Panel to suggest better risk-sharing mechanism and design changes in PPP contracts, in line with global practices
New Delhi: The government on Tuesday named former finance secretary and economist Vijay Kelkar to head a panel that will recast the model of infrastructure development in which the government partners private firms.
Union finance minister Arun Jaitley, in his budget speech, had announced the committee after stating that the current model was not robust enough to reduce risk for the private companies to increase investment in infrastructure—a challenge that the government faces.
He had advocated increased public spending and promised to look into ways to resolve issues hampering the so-called public-private-partnership (PPP) model.
“The PPP mode of infrastructure development has to be revisited and revitalized. The major issue involved is rebalancing of risk. In infrastructure projects, the sovereign will have to bear a major part of the risk without, of course, absorbing it entirely," Jaitley had said in the budget speech.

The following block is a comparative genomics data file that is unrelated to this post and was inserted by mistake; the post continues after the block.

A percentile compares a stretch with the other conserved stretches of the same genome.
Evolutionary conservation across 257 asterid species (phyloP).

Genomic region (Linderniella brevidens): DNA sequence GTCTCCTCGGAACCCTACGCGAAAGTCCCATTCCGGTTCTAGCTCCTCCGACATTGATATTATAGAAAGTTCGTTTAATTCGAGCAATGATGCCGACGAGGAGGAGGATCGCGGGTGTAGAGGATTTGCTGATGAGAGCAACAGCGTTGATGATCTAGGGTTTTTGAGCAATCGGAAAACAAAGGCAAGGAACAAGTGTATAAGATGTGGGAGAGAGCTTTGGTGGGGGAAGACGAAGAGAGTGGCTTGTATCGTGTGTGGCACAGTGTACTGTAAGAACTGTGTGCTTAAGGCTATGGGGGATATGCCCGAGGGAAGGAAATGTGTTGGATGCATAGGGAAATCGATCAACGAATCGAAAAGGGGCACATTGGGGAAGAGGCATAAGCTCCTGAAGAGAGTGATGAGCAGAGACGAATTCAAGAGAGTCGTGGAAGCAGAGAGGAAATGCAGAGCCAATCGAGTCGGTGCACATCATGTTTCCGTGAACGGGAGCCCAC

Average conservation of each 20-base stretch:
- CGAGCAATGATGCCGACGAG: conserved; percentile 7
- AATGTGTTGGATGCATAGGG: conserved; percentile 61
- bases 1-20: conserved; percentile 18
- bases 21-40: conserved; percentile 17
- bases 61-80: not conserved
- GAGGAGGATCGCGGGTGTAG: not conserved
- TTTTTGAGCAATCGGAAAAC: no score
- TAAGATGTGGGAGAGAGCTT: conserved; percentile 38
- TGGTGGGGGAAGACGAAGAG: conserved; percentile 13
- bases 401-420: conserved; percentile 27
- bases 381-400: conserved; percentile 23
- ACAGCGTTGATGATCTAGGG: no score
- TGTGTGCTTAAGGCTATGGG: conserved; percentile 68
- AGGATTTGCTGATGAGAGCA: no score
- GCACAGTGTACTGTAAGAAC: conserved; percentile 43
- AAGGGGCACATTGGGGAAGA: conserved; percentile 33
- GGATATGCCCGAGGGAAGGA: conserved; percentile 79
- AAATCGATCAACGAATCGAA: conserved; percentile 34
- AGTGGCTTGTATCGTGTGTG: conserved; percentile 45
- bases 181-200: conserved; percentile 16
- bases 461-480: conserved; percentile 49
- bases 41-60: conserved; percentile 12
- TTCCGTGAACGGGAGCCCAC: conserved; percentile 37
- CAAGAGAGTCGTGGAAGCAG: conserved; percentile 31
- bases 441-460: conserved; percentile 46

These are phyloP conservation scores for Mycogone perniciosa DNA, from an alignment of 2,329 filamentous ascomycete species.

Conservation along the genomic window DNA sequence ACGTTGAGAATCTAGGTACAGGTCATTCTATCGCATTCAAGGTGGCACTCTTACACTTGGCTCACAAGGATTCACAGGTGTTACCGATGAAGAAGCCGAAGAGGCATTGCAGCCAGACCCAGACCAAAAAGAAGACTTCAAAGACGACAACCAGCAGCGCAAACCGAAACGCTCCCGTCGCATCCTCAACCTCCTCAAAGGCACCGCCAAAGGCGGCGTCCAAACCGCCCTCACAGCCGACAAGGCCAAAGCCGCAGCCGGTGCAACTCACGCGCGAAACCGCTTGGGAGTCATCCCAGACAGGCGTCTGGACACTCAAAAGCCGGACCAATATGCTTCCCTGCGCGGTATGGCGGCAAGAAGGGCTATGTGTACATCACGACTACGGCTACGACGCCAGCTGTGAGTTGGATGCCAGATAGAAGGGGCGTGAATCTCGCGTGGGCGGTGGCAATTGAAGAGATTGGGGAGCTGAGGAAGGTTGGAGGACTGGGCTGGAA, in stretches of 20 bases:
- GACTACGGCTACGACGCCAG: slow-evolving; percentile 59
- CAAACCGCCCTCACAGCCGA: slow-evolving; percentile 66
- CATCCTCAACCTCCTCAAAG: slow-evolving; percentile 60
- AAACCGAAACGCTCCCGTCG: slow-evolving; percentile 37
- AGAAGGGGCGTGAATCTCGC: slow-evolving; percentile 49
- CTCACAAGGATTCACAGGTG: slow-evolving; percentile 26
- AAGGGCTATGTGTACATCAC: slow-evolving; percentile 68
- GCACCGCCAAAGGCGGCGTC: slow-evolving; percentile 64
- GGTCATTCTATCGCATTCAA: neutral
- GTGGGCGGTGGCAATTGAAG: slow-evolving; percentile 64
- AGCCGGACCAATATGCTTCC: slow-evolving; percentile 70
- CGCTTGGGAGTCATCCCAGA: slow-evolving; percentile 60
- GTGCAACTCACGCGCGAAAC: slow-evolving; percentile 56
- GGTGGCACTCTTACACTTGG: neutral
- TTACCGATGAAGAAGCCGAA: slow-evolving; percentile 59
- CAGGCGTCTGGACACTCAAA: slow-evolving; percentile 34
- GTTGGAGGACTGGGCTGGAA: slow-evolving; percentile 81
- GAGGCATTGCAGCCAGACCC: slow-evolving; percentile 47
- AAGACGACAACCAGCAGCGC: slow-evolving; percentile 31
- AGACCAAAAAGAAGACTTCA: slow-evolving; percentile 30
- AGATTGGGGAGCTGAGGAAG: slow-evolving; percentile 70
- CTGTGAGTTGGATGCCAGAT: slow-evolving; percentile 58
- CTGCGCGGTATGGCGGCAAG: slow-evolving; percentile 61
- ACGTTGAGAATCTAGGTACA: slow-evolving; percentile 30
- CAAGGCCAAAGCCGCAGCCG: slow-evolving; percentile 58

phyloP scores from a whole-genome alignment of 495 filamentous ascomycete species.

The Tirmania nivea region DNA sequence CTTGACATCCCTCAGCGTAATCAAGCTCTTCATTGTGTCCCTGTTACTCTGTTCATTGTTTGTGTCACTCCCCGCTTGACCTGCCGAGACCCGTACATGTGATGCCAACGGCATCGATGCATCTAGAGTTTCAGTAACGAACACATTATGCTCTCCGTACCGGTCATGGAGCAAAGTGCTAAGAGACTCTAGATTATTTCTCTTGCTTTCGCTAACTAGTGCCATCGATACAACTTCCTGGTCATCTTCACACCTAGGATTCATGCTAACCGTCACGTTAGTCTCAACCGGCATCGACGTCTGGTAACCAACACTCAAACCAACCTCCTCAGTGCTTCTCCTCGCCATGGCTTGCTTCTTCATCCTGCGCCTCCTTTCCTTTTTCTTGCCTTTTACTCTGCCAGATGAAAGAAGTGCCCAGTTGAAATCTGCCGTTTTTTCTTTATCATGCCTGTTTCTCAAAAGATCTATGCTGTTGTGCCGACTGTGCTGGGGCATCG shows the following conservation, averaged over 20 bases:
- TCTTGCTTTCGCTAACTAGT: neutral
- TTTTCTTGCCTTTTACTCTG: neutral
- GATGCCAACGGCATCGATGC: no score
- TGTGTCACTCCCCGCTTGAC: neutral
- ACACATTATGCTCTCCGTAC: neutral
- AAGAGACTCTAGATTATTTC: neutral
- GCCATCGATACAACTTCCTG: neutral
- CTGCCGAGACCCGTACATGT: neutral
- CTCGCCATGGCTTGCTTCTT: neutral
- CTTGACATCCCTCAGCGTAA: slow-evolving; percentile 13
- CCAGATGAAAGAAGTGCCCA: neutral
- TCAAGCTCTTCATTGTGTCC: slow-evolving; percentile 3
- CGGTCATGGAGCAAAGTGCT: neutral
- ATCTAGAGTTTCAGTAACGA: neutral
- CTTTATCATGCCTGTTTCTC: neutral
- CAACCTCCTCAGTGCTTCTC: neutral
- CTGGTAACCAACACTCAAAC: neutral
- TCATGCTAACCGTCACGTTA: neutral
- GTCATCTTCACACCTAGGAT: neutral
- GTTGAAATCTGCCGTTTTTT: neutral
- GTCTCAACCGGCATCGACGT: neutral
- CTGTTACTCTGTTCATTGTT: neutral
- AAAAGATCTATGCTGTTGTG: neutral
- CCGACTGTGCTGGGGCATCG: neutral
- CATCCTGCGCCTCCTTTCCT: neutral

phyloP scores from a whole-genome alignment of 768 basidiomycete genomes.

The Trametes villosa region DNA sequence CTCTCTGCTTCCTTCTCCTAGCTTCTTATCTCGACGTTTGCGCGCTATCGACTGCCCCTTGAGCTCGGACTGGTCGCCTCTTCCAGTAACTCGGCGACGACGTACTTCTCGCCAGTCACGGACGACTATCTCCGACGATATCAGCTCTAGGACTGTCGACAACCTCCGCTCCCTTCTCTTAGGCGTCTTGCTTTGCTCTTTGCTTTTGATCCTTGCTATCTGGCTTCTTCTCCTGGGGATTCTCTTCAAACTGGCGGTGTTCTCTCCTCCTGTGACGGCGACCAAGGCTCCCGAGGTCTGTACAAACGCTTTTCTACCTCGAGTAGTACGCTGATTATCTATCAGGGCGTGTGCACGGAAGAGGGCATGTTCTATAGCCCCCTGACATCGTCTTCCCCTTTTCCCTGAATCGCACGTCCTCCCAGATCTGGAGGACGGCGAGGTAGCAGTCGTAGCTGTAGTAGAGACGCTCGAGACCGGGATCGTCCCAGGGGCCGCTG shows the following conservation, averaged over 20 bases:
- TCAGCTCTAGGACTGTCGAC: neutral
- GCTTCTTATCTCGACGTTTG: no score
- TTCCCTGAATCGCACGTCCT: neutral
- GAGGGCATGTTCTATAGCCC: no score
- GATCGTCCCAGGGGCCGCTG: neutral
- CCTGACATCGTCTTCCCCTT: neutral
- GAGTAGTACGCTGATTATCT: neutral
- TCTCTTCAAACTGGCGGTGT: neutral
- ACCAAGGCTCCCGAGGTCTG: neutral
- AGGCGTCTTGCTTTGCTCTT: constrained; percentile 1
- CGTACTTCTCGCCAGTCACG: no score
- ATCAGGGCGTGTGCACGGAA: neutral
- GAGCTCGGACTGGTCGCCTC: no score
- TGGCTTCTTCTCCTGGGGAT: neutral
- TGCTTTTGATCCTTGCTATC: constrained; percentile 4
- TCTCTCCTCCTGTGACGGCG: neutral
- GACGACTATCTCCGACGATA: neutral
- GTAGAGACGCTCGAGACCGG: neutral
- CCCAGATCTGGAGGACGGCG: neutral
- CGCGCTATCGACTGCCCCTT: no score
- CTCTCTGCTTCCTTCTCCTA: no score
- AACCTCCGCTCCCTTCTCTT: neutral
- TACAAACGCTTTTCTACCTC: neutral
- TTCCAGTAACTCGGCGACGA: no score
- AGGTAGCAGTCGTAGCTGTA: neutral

India is one the largest PPP markets with over 900 projects at various stages of development.
The 2014-15 economic survey said the stock of stalled projects at the end of December stood at ₹ 8.8 trillion, or 7% of India’s gross domestic product (GDP).
The Kelkar committee will review the PPP policy and suggest a better risk-sharing mechanism between private developers and the government after analysing such projects in different sectors and the existing framework of risk-sharing, said a finance ministry statement released on Tuesday.
It will also propose design changes to contractual arrangements of the PPP in line with the review and international best practices and suggest measures to improve capacity-building in government for implementation of the PPP projects.
The statement said the committee will consult various stakeholders in the private sector, government sector, legal experts, banking and financial institutions and academia.
Sharmila Chavaly, joint secretary at the department of economic affairs, will be the committee secretary.
The committee will submit a report in three months.
According to Abhaya Agarwal, a partner at EY Llp who oversees the consultancy’s infrastructure practice, the existing PPP framework and business environment are not conducive for PPP model to flourish.
“This is step in the right direction looking to address, among other things, the two key issues affecting the PPP model: the risk allocation framework and capacity building to implement it. Government departments have been hesitant to take bold measures thus far, but I hope the Kelkar committtee with industry representatives with the right background will be able to help. There are still many areas where PPP has to be mainstreamed—namely urban development, water sanitation, transportation, health education and skills," said Agarwal.